Catherine is a renowned bird watcher/artist with a stroke of genius for capturing the beauty of wildlife. While her pursuits leave her practically homeless half of the year, it's pretty clear by now that no one's forcing her to do this. In 2014, her beautiful watercolor unexpectedly crossed over into the tabletop games industry and breathed life into the award-winning game Evolution (2014), thus beginning the years of the perfect mashup of board games and nature.
Hey Catherine, thank you for making your time! First up, could you tell us a bit about yourself?
Hi Phil, thanks for interviewing!
About me: I’m an artist, always have been, with degrees in painting and illustration. I used to teach painting and drawing at the Rhode Island School of Design, before heading out to be a full time artist. I’m also a professional birder (crazy!) and I lead birding and sketching tours around the world.
From what I've gathered, traveling is a big part of your work. How often do you travel and for how long? Could you share with us one of your most memorable/extreme travel moments?
On average, I do one signiﬁcant trip a month, usually nine days to two weeks in duration. It could be to another country for natural history, such as Ecuador or Panama, or on a full scale expedition to a place like Nagaland, India, or to a conservation project such as visiting Northern Bald Ibis colonies in Morocco to make a short ﬁlm. I mention those last two because they were really memorable! For the Nagaland, India trip, we braved landslides on crazy Himalayan foothill roads, and then stayed in a wonderful village with no refrigeration and little electricity. In Morocco, I climbed down cliffs to paint and observe one of the rarest birds in the world, with a small ﬁlm crew there to ﬁlm me painting and drawing.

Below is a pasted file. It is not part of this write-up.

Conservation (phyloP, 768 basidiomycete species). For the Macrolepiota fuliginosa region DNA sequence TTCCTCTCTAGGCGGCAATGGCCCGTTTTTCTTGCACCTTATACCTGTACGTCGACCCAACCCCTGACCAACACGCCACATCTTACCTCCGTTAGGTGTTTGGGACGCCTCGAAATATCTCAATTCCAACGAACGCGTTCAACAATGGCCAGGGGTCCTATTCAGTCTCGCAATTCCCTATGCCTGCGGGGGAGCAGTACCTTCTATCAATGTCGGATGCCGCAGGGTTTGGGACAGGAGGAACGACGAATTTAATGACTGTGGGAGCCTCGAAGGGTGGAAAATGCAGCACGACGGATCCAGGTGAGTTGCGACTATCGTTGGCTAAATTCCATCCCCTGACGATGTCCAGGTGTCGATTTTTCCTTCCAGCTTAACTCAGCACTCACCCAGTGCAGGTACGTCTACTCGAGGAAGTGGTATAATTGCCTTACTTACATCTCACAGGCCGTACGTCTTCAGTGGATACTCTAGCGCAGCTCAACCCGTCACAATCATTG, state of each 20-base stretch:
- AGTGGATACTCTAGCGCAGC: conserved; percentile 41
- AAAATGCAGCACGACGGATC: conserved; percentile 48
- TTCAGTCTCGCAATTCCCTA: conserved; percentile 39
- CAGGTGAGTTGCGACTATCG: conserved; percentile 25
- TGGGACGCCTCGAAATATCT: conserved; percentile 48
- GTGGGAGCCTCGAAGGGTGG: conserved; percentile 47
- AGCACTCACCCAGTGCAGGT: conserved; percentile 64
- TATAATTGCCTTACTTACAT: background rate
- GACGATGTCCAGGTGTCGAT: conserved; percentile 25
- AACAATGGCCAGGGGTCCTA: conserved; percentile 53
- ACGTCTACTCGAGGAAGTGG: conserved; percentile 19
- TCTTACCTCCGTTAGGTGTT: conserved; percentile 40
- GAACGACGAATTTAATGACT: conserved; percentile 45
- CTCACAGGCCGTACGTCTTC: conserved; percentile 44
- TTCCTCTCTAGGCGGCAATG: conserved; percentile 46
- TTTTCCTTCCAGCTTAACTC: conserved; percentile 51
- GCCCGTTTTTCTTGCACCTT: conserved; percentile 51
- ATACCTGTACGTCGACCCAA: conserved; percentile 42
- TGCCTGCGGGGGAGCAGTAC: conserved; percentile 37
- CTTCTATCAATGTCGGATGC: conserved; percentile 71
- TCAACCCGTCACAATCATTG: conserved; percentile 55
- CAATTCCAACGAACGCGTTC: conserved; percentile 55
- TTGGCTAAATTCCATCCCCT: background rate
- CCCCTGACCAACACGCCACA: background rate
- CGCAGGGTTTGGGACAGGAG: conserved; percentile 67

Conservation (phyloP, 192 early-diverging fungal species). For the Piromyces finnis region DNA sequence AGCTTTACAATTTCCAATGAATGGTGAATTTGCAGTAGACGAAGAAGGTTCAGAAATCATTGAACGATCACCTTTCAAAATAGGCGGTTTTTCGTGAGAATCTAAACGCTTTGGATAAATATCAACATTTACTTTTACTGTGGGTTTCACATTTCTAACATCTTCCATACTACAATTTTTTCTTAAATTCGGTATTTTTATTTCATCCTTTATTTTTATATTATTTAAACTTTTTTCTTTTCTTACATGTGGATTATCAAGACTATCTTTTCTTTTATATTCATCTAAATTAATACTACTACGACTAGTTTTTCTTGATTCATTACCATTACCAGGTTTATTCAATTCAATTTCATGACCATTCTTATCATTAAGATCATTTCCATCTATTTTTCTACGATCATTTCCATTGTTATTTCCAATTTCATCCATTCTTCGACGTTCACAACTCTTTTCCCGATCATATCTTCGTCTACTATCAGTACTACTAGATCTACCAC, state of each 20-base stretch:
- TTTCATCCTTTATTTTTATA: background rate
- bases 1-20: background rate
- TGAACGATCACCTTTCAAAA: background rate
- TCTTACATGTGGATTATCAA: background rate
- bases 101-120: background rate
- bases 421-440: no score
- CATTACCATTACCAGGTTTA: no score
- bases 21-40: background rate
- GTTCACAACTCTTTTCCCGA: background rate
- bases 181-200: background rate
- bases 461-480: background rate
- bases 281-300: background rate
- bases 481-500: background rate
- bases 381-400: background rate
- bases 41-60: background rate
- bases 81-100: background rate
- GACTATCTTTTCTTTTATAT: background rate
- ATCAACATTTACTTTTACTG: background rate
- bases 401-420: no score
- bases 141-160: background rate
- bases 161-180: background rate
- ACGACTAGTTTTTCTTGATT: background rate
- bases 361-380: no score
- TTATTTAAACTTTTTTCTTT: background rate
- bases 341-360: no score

What are some challenges that are unique to drawing from wildlife and how have you learned to overcome them through experience?
I guess I’d say that a big challenge is to draw something that looks like it might do something, to portray a creature that is capable of movement and surprises, something that will do something in the moment after it is drawn. It’s about capturing a sense of life. To attempt to get that across in my work (perhaps more obvious in my ﬁne art than in the illustration work), I’ve done years and years of life drawing, and I do a lot of photography and video to study movements I might miss with the naked eye.
Oceans recently ended its successful Kickstarter. While there's no question that you were the perfect match for the Evolution series, could you share the story behind how you came on board?
Well, Dom and I have been friends since 7th grade, when we used to create visual narratives and games in the back of the classroom, passing a piece of paper back and forth so the other person could add on to it and change the story… that’s probably where it all started. Sorry, Mrs. (? - maybe Dom remembers)! I had already been a part of a D&D group at that point, and was drawing fantasy creatures, and later joined a game night group once I was out of college. So the day, many years later, that Dom called me up and said he had a perfect project for me to work on, I was fairly prepared! Even though at the time I wasn’t working within the gaming industry at all.
I'd imagine working on a board game was quite a change of pace. How was your experience with the overall process?